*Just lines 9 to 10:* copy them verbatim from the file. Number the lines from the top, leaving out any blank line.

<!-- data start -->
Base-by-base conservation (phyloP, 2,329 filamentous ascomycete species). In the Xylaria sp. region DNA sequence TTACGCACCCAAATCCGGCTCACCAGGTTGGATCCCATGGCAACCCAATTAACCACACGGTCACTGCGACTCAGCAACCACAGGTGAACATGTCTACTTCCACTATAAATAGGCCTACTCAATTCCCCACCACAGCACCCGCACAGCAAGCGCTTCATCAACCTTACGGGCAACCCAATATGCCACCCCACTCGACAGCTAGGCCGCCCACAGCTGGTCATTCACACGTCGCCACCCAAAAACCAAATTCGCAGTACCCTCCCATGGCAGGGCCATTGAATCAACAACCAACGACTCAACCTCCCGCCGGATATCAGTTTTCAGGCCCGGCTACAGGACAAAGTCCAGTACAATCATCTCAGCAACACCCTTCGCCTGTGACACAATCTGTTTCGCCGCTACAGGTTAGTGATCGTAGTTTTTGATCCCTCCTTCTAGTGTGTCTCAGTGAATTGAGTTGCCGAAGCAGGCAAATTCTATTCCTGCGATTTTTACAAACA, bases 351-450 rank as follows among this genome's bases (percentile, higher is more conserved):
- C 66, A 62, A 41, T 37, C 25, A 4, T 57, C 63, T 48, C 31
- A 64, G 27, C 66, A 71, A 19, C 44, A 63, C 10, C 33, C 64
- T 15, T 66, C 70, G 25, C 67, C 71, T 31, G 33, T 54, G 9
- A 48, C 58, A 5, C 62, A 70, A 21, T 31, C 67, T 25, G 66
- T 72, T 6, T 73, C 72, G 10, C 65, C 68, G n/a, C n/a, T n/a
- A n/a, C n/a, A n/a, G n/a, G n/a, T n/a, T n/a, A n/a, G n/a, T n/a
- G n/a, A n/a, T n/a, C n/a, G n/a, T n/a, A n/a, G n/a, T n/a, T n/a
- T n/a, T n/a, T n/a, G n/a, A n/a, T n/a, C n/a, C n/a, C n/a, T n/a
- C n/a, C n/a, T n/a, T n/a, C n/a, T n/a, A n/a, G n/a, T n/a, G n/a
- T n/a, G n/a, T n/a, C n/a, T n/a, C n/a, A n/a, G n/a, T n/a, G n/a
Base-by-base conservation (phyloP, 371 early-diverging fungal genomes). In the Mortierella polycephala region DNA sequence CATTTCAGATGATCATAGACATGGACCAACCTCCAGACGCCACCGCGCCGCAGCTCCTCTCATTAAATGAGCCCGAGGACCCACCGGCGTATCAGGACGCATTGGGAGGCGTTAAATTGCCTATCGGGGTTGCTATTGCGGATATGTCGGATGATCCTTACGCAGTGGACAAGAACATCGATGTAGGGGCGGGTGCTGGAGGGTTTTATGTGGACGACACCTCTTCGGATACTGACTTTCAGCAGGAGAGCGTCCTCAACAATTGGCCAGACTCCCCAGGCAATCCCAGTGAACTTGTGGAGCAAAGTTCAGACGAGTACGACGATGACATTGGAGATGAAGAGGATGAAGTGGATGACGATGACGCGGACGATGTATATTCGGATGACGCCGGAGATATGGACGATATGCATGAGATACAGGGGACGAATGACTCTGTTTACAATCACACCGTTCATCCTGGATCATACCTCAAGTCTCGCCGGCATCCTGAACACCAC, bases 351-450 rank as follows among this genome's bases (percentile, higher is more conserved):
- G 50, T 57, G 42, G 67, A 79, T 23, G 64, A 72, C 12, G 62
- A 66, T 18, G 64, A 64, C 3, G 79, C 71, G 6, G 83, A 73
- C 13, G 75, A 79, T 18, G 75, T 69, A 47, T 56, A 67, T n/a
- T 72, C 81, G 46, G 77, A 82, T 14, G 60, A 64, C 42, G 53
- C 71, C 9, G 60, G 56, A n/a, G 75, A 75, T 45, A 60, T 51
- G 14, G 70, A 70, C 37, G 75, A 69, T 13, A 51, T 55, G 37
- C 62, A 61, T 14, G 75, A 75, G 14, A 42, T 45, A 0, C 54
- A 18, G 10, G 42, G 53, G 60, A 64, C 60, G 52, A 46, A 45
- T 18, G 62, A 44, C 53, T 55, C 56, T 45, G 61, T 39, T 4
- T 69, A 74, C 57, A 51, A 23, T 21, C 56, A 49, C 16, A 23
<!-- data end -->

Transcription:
- T n/a, T n/a, T n/a, G n/a, A n/a, T n/a, C n/a, C n/a, C n/a, T n/a
- C n/a, C n/a, T n/a, T n/a, C n/a, T n/a, A n/a, G n/a, T n/a, G n/a